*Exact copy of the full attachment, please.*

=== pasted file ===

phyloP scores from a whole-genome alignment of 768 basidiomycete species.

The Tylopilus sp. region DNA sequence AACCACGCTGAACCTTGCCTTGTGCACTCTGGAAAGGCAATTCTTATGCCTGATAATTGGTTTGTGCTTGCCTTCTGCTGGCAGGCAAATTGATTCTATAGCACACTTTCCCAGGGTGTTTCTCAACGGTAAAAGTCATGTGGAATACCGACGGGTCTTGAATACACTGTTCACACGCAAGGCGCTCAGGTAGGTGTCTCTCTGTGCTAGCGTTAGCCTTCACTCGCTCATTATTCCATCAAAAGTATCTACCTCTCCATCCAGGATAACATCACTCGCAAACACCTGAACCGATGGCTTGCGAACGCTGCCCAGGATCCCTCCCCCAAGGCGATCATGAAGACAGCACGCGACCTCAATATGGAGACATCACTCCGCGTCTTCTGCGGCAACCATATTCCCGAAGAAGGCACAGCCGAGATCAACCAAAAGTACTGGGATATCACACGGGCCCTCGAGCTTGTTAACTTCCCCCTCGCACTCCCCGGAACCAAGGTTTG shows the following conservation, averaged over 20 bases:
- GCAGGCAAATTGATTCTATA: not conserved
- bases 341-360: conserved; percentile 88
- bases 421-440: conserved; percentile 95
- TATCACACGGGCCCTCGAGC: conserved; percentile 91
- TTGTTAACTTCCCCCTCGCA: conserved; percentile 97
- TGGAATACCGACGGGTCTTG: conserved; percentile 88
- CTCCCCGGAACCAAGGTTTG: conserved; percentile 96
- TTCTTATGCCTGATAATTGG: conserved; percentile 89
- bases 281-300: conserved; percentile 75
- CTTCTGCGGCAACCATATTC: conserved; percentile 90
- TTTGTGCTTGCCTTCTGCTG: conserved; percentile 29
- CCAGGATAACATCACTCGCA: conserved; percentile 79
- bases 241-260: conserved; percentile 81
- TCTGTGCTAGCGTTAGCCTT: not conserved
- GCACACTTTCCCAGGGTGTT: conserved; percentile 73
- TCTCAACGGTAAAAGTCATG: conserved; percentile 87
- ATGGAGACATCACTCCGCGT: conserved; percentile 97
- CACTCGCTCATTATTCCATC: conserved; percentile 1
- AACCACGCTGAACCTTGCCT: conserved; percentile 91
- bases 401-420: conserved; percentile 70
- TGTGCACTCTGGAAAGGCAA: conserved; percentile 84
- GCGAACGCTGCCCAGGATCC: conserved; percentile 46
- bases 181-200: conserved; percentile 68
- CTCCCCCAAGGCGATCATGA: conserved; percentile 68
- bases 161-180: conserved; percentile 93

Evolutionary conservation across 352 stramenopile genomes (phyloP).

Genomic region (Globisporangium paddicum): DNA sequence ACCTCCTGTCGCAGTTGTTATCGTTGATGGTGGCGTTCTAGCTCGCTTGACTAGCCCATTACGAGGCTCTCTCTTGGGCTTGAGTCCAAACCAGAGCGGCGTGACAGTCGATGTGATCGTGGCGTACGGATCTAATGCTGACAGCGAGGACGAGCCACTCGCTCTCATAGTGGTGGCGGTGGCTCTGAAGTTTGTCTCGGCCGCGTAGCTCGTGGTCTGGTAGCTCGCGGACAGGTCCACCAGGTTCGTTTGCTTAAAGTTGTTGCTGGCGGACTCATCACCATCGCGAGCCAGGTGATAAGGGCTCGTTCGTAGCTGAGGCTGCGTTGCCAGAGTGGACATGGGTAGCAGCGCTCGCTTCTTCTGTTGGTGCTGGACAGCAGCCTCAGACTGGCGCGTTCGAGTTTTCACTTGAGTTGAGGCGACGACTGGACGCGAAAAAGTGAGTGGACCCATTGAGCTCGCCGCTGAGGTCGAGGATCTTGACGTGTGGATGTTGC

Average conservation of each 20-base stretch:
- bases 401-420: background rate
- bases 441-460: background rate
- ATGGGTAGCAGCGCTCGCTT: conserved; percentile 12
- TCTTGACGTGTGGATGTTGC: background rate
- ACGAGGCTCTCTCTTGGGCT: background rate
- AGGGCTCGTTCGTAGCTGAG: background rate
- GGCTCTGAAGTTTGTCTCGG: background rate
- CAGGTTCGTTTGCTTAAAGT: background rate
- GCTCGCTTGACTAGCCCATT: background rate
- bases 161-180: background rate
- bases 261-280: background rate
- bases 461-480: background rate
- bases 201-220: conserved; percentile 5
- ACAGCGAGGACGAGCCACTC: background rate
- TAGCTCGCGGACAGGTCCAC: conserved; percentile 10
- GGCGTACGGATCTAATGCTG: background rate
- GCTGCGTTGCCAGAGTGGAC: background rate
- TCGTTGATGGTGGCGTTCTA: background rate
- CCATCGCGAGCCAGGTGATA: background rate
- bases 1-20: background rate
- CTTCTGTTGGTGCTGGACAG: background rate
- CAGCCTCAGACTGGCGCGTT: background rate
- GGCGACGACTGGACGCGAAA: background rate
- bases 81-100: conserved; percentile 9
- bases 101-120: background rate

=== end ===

phyloP scores from a whole-genome alignment of 768 basidiomycete species.

The Tylopilus sp. region DNA sequence AACCACGCTGAACCTTGCCTTGTGCACTCTGGAAAGGCAATTCTTATGCCTGATAATTGGTTTGTGCTTGCCTTCTGCTGGCAGGCAAATTGATTCTATAGCACACTTTCCCAGGGTGTTTCTCAACGGTAAAAGTCATGTGGAATACCGACGGGTCTTGAATACACTGTTCACACGCAAGGCGCTCAGGTAGGTGTCTCTCTGTGCTAGCGTTAGCCTTCACTCGCTCATTATTCCATCAAAAGTATCTACCTCTCCATCCAGGATAACATCACTCGCAAACACCTGAACCGATGGCTTGCGAACGCTGCCCAGGATCCCTCCCCCAAGGCGATCATGAAGACAGCACGCGACCTCAATATGGAGACATCACTCCGCGTCTTCTGCGGCAACCATATTCCCGAAGAAGGCACAGCCGAGATCAACCAAAAGTACTGGGATATCACACGGGCCCTCGAGCTTGTTAACTTCCCCCTCGCACTCCCCGGAACCAAGGTTTG shows the following conservation, averaged over 20 bases:
- GCAGGCAAATTGATTCTATA: not conserved
- bases 341-360: conserved; percentile 88
- bases 421-440: conserved; percentile 95
- TATCACACGGGCCCTCGAGC: conserved; percentile 91
- TTGTTAACTTCCCCCTCGCA: conserved; percentile 97
- TGGAATACCGACGGGTCTTG: conserved; percentile 88
- CTCCCCGGAACCAAGGTTTG: conserved; percentile 96
- TTCTTATGCCTGATAATTGG: conserved; percentile 89
- bases 281-300: conserved; percentile 75
- CTTCTGCGGCAACCATATTC: conserved; percentile 90
- TTTGTGCTTGCCTTCTGCTG: conserved; percentile 29
- CCAGGATAACATCACTCGCA: conserved; percentile 79
- bases 241-260: conserved; percentile 81
- TCTGTGCTAGCGTTAGCCTT: not conserved
- GCACACTTTCCCAGGGTGTT: conserved; percentile 73
- TCTCAACGGTAAAAGTCATG: conserved; percentile 87
- ATGGAGACATCACTCCGCGT: conserved; percentile 97
- CACTCGCTCATTATTCCATC: conserved; percentile 1
- AACCACGCTGAACCTTGCCT: conserved; percentile 91
- bases 401-420: conserved; percentile 70
- TGTGCACTCTGGAAAGGCAA: conserved; percentile 84
- GCGAACGCTGCCCAGGATCC: conserved; percentile 46
- bases 181-200: conserved; percentile 68
- CTCCCCCAAGGCGATCATGA: conserved; percentile 68
- bases 161-180: conserved; percentile 93

Evolutionary conservation across 352 stramenopile genomes (phyloP).

Genomic region (Globisporangium paddicum): DNA sequence ACCTCCTGTCGCAGTTGTTATCGTTGATGGTGGCGTTCTAGCTCGCTTGACTAGCCCATTACGAGGCTCTCTCTTGGGCTTGAGTCCAAACCAGAGCGGCGTGACAGTCGATGTGATCGTGGCGTACGGATCTAATGCTGACAGCGAGGACGAGCCACTCGCTCTCATAGTGGTGGCGGTGGCTCTGAAGTTTGTCTCGGCCGCGTAGCTCGTGGTCTGGTAGCTCGCGGACAGGTCCACCAGGTTCGTTTGCTTAAAGTTGTTGCTGGCGGACTCATCACCATCGCGAGCCAGGTGATAAGGGCTCGTTCGTAGCTGAGGCTGCGTTGCCAGAGTGGACATGGGTAGCAGCGCTCGCTTCTTCTGTTGGTGCTGGACAGCAGCCTCAGACTGGCGCGTTCGAGTTTTCACTTGAGTTGAGGCGACGACTGGACGCGAAAAAGTGAGTGGACCCATTGAGCTCGCCGCTGAGGTCGAGGATCTTGACGTGTGGATGTTGC

Average conservation of each 20-base stretch:
- bases 401-420: background rate
- bases 441-460: background rate
- ATGGGTAGCAGCGCTCGCTT: conserved; percentile 12
- TCTTGACGTGTGGATGTTGC: background rate
- ACGAGGCTCTCTCTTGGGCT: background rate
- AGGGCTCGTTCGTAGCTGAG: background rate
- GGCTCTGAAGTTTGTCTCGG: background rate
- CAGGTTCGTTTGCTTAAAGT: background rate
- GCTCGCTTGACTAGCCCATT: background rate
- bases 161-180: background rate
- bases 261-280: background rate
- bases 461-480: background rate
- bases 201-220: conserved; percentile 5
- ACAGCGAGGACGAGCCACTC: background rate
- TAGCTCGCGGACAGGTCCAC: conserved; percentile 10
- GGCGTACGGATCTAATGCTG: background rate
- GCTGCGTTGCCAGAGTGGAC: background rate
- TCGTTGATGGTGGCGTTCTA: background rate
- CCATCGCGAGCCAGGTGATA: background rate
- bases 1-20: background rate
- CTTCTGTTGGTGCTGGACAG: background rate
- CAGCCTCAGACTGGCGCGTT: background rate
- GGCGACGACTGGACGCGAAA: background rate
- bases 81-100: conserved; percentile 9
- bases 101-120: background rate